Difference between revisions of "Faith"

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(The Uniqueness of Christian "Faith")
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The Biblical definition of '''Faith''' (from the Greek, πίστις or ''pistis'') refers to ''trust'',<ref>[http://www.zhubert.com/word?root=%CF%80%E1%BD%B7%CF%83%CF%84%CE%B9%CF%82 Definition of πίστις from zhubert.com]</ref> and if applied refers to applying a confidence in what is already known about God (specifically Christ), to a situation where every detail is not laid out in full. We can see that kind of confidence as the [[Bible]] describes what faith is in the [[Epistle to the Hebrews]]. (This kind of trust based on knowledge is [[#The Uniqueness of Christian "Faith"|unique]] to historical Christianity and Judaism)
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'''Faith''' is a uniquely [[Christian]] concept referring to a confidence or trust in a greater good as provided by the [[Lord]].  A classic statement of faith in the [[Bible]] was by the [[Roman Empire|Roman]] centurion of [http://www.biblegateway.com/passage/?search=matthew%208:5-10;&version=49; Matthew 8:5-10], who expressed his confidence that [[Jesus]] could cure his servant from a distance without even seeing him. [[Jesus]] repeatedly emphasized the importance and value of faith to his disciples.
:Now faith is the assurance of things hoped for, the conviction of things not seen. (Hebrews 11:1, NASB)
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==The Practicality of Christian "Faith"==
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'''Faith''' embodies more than belief in two significant respects.  First, faith implies a causal role by the believer in an outcome, as in [[Peter]]'s walking on water based on his faith or in overcoming a personal fear. Second, faith implies advancement or accomplishment rather than wrongdoing.
The verb for the word "faith" in Greek is πιστεύω (pisteuo), which is translated most often as "believe" in English. Having faith, believing, trusting, or having confidence are all things that imply much more than a simple head knowledge about something, and more specifically God himself. For example, it is possible for one to acknowledge God's existence and know it as a fact deduced from logical arguments, and yet still not make God a practical faith, belief, trust, or confidence in their life. Faith, then, is a trusting action taken based on knowledge.
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Often times the example of a chair is given to illustrate the practicality of biblical faith. When you sit down in a chair (and perhaps you are now, while reading this article), do you generally worry whether that chair will hold you up? Usually, one will never think about the chair, and take it for granted. Another way to think of that same illustration is a person who sits on the edge of their seat, because they are nervous about the chair. They are not sitting back and resting in the chair, but tensed and ready just in case it turns out that the chair becomes untrustworthy and falls over.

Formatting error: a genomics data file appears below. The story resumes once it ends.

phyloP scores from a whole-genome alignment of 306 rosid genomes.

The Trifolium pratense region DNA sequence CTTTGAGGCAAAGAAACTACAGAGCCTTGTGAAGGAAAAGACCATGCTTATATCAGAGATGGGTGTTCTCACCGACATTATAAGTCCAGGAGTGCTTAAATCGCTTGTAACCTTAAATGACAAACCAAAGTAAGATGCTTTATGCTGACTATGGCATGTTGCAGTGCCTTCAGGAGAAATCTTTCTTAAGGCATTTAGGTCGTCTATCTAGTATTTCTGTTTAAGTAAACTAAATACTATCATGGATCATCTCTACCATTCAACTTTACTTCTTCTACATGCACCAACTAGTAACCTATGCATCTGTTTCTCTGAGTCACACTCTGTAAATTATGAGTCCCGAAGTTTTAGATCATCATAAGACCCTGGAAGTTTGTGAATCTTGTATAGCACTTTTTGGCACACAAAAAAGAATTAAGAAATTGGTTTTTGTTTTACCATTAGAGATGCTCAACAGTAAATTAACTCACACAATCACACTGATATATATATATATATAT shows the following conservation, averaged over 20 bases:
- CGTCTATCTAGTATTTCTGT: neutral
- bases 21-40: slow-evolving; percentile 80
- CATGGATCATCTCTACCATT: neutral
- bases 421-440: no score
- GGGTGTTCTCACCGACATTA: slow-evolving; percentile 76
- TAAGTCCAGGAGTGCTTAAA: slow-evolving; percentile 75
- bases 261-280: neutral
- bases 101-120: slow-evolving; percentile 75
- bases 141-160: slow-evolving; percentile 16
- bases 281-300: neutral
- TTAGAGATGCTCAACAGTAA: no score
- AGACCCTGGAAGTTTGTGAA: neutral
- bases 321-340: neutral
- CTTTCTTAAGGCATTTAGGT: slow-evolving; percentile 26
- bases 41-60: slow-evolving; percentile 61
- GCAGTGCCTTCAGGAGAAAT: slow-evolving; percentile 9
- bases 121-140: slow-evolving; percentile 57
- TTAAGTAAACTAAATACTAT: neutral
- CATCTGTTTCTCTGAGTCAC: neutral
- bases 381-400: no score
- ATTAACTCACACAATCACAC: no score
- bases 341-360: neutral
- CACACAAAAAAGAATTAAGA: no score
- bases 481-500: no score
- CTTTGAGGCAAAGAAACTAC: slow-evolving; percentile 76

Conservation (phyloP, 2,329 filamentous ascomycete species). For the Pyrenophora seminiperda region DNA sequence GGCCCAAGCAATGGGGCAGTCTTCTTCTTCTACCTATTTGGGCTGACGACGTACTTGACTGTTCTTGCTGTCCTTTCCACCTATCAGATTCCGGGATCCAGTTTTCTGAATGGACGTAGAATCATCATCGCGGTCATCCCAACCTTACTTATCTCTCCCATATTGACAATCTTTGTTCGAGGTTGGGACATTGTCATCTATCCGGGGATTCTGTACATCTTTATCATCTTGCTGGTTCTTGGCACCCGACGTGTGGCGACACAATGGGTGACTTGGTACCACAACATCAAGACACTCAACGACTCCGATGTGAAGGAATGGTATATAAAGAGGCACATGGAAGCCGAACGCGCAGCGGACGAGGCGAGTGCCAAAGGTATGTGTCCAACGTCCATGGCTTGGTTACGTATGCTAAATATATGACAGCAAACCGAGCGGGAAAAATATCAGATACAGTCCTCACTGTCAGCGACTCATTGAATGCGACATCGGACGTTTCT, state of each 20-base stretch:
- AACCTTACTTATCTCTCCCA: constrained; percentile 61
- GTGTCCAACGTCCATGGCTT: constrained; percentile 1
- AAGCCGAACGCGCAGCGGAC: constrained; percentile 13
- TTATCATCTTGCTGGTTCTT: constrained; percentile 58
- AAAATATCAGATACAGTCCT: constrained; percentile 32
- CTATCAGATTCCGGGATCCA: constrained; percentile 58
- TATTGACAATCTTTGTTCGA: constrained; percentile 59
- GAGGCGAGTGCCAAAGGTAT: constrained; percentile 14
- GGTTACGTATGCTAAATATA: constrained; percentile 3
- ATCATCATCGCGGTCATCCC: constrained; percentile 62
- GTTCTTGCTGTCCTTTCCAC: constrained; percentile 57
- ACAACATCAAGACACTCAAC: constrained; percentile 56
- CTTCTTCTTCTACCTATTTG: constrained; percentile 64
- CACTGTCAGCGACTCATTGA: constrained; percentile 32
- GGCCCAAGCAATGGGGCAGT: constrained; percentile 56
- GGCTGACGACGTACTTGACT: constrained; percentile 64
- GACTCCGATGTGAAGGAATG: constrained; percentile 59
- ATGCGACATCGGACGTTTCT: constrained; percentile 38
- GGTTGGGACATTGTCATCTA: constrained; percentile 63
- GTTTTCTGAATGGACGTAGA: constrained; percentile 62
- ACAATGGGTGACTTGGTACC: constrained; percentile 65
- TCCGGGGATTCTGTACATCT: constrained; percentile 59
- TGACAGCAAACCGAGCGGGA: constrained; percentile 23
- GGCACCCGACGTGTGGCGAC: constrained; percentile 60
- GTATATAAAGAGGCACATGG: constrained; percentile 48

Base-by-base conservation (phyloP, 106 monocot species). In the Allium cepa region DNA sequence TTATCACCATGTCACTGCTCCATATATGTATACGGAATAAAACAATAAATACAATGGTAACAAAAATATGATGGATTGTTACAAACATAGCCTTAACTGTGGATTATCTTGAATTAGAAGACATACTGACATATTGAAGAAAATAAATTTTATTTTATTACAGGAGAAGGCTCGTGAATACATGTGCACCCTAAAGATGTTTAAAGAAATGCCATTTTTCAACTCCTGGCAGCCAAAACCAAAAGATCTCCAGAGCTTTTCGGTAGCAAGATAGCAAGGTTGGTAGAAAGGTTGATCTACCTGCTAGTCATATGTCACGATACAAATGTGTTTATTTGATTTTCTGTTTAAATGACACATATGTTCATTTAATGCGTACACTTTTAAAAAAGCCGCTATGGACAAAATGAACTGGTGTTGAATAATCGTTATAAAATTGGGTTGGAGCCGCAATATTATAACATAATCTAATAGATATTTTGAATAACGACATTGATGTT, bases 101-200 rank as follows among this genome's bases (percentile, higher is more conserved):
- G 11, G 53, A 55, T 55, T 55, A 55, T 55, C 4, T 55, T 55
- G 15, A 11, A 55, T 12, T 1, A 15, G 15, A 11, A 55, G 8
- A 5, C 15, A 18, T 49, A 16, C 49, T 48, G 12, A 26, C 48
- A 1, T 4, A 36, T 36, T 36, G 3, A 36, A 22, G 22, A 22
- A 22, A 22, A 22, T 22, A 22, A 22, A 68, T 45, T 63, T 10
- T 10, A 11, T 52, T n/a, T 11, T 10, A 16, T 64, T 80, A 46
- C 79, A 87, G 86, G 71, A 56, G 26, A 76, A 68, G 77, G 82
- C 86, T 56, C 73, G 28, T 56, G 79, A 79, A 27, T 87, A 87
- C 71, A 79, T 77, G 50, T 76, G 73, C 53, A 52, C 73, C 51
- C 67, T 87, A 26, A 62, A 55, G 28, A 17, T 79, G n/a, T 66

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'''Faith''' plays a central role in overcoming [[addiction]]. Virtually everyone is plagued by one or more addictions, and faith enables overcoming those weaknesses.
  
This is what it means to have biblical faith in God. It means a knowledge of God and who he is in his character and actions, and resting in that knowledge from day to day.
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'''Faith''' is also helpful in overcoming fear, such as fear of public speaking, appearing on [[television]], or standing up to a [[bully]].
  
==Faith and Knowledge==
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Opposites of '''faith''' include fear, anxiety, depression and lack of confidence. A lack of faith can be very harmful, leading to self-destructive behavior.
In the modern secular mindset and even in some evangelical circles, the ideas of faith and knowledge cannot coexist. In other words, many believe that faith is antithetical to knowledge and even science. Really, this is a misconception which comes from an ignorance of both what true biblical faith is (as described in brief above) and what knowledge really is (from a philosophical point of view). According to Dr. Dallas Willard (a Christian philosopher), faith is not opposed to knowledge because "faith is a kind of knowledge."<ref>[http://www.scriptoriumdaily.com/2008/01/07/how-people-perish-for-lack-of-knowledge/ How People Perish for Lack of Knowledge]</ref>
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In the Bible, faith is never offered in opposition to knowledge, but it is in opposition to ''sight'' ("for we walk by faith, not by sight" — 2 Corinthians 5:7). In the modern context, ''sight'', or the use of the five senses, is almost always used as a limiter for the extent of knowledge. This is unfortunate, however, because there are practical things that people interact with all the time that cannot be sensed. For example, friendship, love, truth, beauty, and even knowledge itself are all things, which in essence, cannot be observed with the senses. These are all things that we have some sort of ''knowledge'' about, and yet they cannot be empirically tested, if "empirical" means the five senses.